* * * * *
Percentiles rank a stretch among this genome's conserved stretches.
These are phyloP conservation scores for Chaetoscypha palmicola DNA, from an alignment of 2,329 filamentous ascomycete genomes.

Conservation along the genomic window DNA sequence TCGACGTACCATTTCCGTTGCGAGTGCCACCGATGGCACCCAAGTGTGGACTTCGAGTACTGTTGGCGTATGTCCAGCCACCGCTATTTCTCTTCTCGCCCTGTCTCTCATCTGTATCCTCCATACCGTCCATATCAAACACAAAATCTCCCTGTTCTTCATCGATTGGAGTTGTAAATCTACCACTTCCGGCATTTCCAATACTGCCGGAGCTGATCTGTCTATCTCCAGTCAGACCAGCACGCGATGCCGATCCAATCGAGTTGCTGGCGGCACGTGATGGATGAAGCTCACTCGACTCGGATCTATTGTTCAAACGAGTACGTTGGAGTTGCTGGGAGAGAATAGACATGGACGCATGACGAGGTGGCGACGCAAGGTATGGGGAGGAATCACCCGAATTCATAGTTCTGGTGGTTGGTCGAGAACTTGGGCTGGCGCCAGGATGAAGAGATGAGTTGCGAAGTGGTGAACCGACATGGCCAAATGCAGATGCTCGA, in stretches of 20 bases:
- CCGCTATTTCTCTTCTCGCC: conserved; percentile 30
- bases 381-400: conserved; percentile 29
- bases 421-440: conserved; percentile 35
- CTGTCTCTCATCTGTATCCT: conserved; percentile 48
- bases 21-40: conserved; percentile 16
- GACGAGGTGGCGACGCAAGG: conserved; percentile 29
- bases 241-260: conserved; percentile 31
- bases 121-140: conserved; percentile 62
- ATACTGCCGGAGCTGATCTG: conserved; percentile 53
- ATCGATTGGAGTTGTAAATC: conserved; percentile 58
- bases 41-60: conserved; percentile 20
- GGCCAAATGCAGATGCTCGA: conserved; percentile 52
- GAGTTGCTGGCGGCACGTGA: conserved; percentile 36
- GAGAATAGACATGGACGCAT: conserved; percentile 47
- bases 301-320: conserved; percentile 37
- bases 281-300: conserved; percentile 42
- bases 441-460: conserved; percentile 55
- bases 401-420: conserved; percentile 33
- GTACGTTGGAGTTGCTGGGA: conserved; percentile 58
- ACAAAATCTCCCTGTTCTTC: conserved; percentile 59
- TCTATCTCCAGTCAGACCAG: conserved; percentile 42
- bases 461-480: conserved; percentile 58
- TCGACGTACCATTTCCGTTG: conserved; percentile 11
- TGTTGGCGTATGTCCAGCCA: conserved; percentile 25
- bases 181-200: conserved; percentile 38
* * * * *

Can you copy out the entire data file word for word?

Percentiles rank a stretch among this genome's conserved stretches.
These are phyloP conservation scores for Chaetoscypha palmicola DNA, from an alignment of 2,329 filamentous ascomycete genomes.

Conservation along the genomic window DNA sequence TCGACGTACCATTTCCGTTGCGAGTGCCACCGATGGCACCCAAGTGTGGACTTCGAGTACTGTTGGCGTATGTCCAGCCACCGCTATTTCTCTTCTCGCCCTGTCTCTCATCTGTATCCTCCATACCGTCCATATCAAACACAAAATCTCCCTGTTCTTCATCGATTGGAGTTGTAAATCTACCACTTCCGGCATTTCCAATACTGCCGGAGCTGATCTGTCTATCTCCAGTCAGACCAGCACGCGATGCCGATCCAATCGAGTTGCTGGCGGCACGTGATGGATGAAGCTCACTCGACTCGGATCTATTGTTCAAACGAGTACGTTGGAGTTGCTGGGAGAGAATAGACATGGACGCATGACGAGGTGGCGACGCAAGGTATGGGGAGGAATCACCCGAATTCATAGTTCTGGTGGTTGGTCGAGAACTTGGGCTGGCGCCAGGATGAAGAGATGAGTTGCGAAGTGGTGAACCGACATGGCCAAATGCAGATGCTCGA, in stretches of 20 bases:
- CCGCTATTTCTCTTCTCGCC: conserved; percentile 30
- bases 381-400: conserved; percentile 29
- bases 421-440: conserved; percentile 35
- CTGTCTCTCATCTGTATCCT: conserved; percentile 48
- bases 21-40: conserved; percentile 16
- GACGAGGTGGCGACGCAAGG: conserved; percentile 29
- bases 241-260: conserved; percentile 31
- bases 121-140: conserved; percentile 62
- ATACTGCCGGAGCTGATCTG: conserved; percentile 53
- ATCGATTGGAGTTGTAAATC: conserved; percentile 58
- bases 41-60: conserved; percentile 20
- GGCCAAATGCAGATGCTCGA: conserved; percentile 52
- GAGTTGCTGGCGGCACGTGA: conserved; percentile 36
- GAGAATAGACATGGACGCAT: conserved; percentile 47
- bases 301-320: conserved; percentile 37
- bases 281-300: conserved; percentile 42
- bases 441-460: conserved; percentile 55
- bases 401-420: conserved; percentile 33
- GTACGTTGGAGTTGCTGGGA: conserved; percentile 58
- ACAAAATCTCCCTGTTCTTC: conserved; percentile 59
- TCTATCTCCAGTCAGACCAG: conserved; percentile 42
- bases 461-480: conserved; percentile 58
- TCGACGTACCATTTCCGTTG: conserved; percentile 11
- TGTTGGCGTATGTCCAGCCA: conserved; percentile 25
- bases 181-200: conserved; percentile 38